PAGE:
The reason why there was no update yesterday is because I was busy pulling together all the content for this coming week. Among it, look for an in-depth story with Criteria tomorrow morning. Frontman Stephen Pedersen talks about his decision to drop the lawyer biz and take on rock ‘n’ roll full-time. Methinks you’ll enjoy it. Then on Thursday, look for this week’s column focused on my interview with The River’s Sophia John about the station’s gradual shift in format over the past year. Good stuff. In fact, though both stories are also slated for this week’s issue of The Reader, you’ll get some exclusive extras right here on Lazy-i — Sheesh! This is beginning to sound like a promo for Access Hollywood.
And speaking of Hollywood, looks like our old friends Rilo Kiley have up and dumped the whole Brute/Beaute ruse outright and signed to Warner Bros., who will be rereleasing More Adventurous under its moniker later this year (See story here). And all that talk about wanting their own label — pish. Says frontwoman Jenny Lewis about signing with Warners: “I felt like it was inevitable that this is where we were going to end up. It seemed like the time was right for us. I don’t know what sort of success that will bring us. That doesn’t really concern me. I just wouldn’t want to regret not having taken a chance.” If success “doesn’t really concern her” then why sign with Warners?
Meanwhile, Bright Eyes continues to get beaten and battered around the head and neck by critics as The Faint/Bright Eyes tour rolls throughout our United States. The latest attack comes from the Chicago Sun-Times, home of Roger Ebert, which didn’t like anything about last Saturday’s windy city show, from Oberst’s singing to the use of two drummers (read it here). “He glowers beneath his mop of raven hair, which he wears in his eyes, and acts aloof, if not petulant.” God, the critic sounds like a spurned lover. How will Conor bounce back from a month’s worth of media hazing?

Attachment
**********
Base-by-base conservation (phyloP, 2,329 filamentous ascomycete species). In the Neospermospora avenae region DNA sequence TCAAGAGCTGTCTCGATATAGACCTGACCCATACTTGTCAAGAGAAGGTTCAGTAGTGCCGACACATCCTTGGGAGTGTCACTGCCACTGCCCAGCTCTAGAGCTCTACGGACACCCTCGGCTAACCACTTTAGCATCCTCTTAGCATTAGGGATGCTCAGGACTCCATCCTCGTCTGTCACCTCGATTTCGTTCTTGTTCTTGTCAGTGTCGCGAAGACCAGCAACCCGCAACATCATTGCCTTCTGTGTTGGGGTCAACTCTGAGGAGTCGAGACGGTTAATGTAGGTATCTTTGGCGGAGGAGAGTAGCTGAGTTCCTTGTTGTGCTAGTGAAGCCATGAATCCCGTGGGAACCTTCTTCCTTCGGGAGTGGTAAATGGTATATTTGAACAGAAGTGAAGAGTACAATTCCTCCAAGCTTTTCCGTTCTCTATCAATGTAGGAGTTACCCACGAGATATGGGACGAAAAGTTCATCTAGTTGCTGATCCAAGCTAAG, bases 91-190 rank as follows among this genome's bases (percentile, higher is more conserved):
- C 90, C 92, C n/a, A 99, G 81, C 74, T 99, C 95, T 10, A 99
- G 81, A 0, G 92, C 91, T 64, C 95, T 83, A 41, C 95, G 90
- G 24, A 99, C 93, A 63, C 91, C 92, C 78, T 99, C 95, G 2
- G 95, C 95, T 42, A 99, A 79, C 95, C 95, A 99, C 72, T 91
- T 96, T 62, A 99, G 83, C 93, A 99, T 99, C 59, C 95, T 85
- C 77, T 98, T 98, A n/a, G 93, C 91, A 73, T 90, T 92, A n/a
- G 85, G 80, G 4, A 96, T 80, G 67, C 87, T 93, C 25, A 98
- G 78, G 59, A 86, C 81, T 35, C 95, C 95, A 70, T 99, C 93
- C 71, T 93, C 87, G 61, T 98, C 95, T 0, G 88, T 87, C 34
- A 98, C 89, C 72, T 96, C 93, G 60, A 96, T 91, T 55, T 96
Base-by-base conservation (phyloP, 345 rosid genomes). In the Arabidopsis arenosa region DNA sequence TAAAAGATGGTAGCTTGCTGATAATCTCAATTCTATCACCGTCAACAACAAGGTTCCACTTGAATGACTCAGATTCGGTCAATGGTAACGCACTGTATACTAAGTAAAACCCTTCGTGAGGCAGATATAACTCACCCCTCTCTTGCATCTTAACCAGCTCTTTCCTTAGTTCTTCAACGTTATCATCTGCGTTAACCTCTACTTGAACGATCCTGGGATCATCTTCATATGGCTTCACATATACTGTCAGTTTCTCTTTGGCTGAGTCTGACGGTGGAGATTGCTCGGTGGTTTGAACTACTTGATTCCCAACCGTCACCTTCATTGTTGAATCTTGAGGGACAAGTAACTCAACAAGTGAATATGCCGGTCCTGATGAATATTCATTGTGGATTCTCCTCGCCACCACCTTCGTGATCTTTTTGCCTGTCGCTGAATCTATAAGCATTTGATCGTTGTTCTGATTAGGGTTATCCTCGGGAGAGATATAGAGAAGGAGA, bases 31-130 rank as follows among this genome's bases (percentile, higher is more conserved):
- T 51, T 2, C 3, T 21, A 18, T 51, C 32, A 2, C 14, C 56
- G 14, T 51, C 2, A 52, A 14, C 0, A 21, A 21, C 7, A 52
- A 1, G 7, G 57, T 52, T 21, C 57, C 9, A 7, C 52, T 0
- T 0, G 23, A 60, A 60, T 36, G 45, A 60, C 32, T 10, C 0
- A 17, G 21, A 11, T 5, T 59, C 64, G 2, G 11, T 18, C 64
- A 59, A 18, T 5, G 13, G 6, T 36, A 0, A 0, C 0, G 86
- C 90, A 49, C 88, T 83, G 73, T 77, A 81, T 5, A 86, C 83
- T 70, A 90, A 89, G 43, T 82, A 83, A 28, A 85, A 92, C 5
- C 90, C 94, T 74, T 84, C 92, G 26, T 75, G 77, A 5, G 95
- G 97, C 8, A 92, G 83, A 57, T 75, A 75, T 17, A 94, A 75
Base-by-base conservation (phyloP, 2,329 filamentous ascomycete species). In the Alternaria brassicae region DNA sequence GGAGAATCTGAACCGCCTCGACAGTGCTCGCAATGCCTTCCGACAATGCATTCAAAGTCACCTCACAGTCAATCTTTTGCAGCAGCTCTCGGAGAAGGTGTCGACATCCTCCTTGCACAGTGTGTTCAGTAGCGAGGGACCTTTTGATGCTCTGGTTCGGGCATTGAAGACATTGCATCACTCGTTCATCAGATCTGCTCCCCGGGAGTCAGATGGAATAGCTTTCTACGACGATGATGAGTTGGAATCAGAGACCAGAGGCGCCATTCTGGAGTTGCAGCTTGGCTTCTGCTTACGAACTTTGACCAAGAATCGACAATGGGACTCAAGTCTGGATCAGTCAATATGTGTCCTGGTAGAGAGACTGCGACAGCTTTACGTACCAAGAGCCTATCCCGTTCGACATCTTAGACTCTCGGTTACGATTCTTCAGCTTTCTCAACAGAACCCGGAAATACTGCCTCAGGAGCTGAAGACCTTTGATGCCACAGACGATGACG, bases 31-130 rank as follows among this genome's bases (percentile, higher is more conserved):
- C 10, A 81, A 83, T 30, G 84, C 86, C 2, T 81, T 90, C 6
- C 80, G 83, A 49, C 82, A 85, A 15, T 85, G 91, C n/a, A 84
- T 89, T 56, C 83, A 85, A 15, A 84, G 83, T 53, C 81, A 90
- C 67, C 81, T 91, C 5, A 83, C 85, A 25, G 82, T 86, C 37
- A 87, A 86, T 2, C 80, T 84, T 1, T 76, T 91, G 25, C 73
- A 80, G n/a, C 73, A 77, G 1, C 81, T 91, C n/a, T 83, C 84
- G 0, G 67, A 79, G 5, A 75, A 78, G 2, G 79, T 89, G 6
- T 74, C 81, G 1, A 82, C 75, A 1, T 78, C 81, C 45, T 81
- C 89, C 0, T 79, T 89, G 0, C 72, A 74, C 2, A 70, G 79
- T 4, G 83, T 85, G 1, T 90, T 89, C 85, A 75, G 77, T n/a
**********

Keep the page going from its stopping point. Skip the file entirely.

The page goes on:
It’s not all negative in Saddle Creek land. The Good Life received a nice write up in New York Newsday, which called Album of the Year “a small masterpiece, a 12-song tale of a yearlong relationship.” And then went on to describe the band’s set last Friday night at The Knitting Factory (read it here) The show also got a strong preview in the last issue of Time Out New York.
But who cares about shows in New York when you’ve got some good ones right here in River City, like tonight’s Le Beat CD release show at Sokol Underground with Mal Madrigal and Son, Ambulance? The new Le Beat is some of the most laid-back stuff I’ve heard coming out of Omaha, more laid-back than even the latest Neva Dinova stuff, which it most closely resembles though Le Beat has a much closer allegiance to the Velvets. Didn’t know this show was even happening? Maybe it’s because neither One Percent nor Someday Never are involved. Will anyone show up? It starts at 9 and costs $5.
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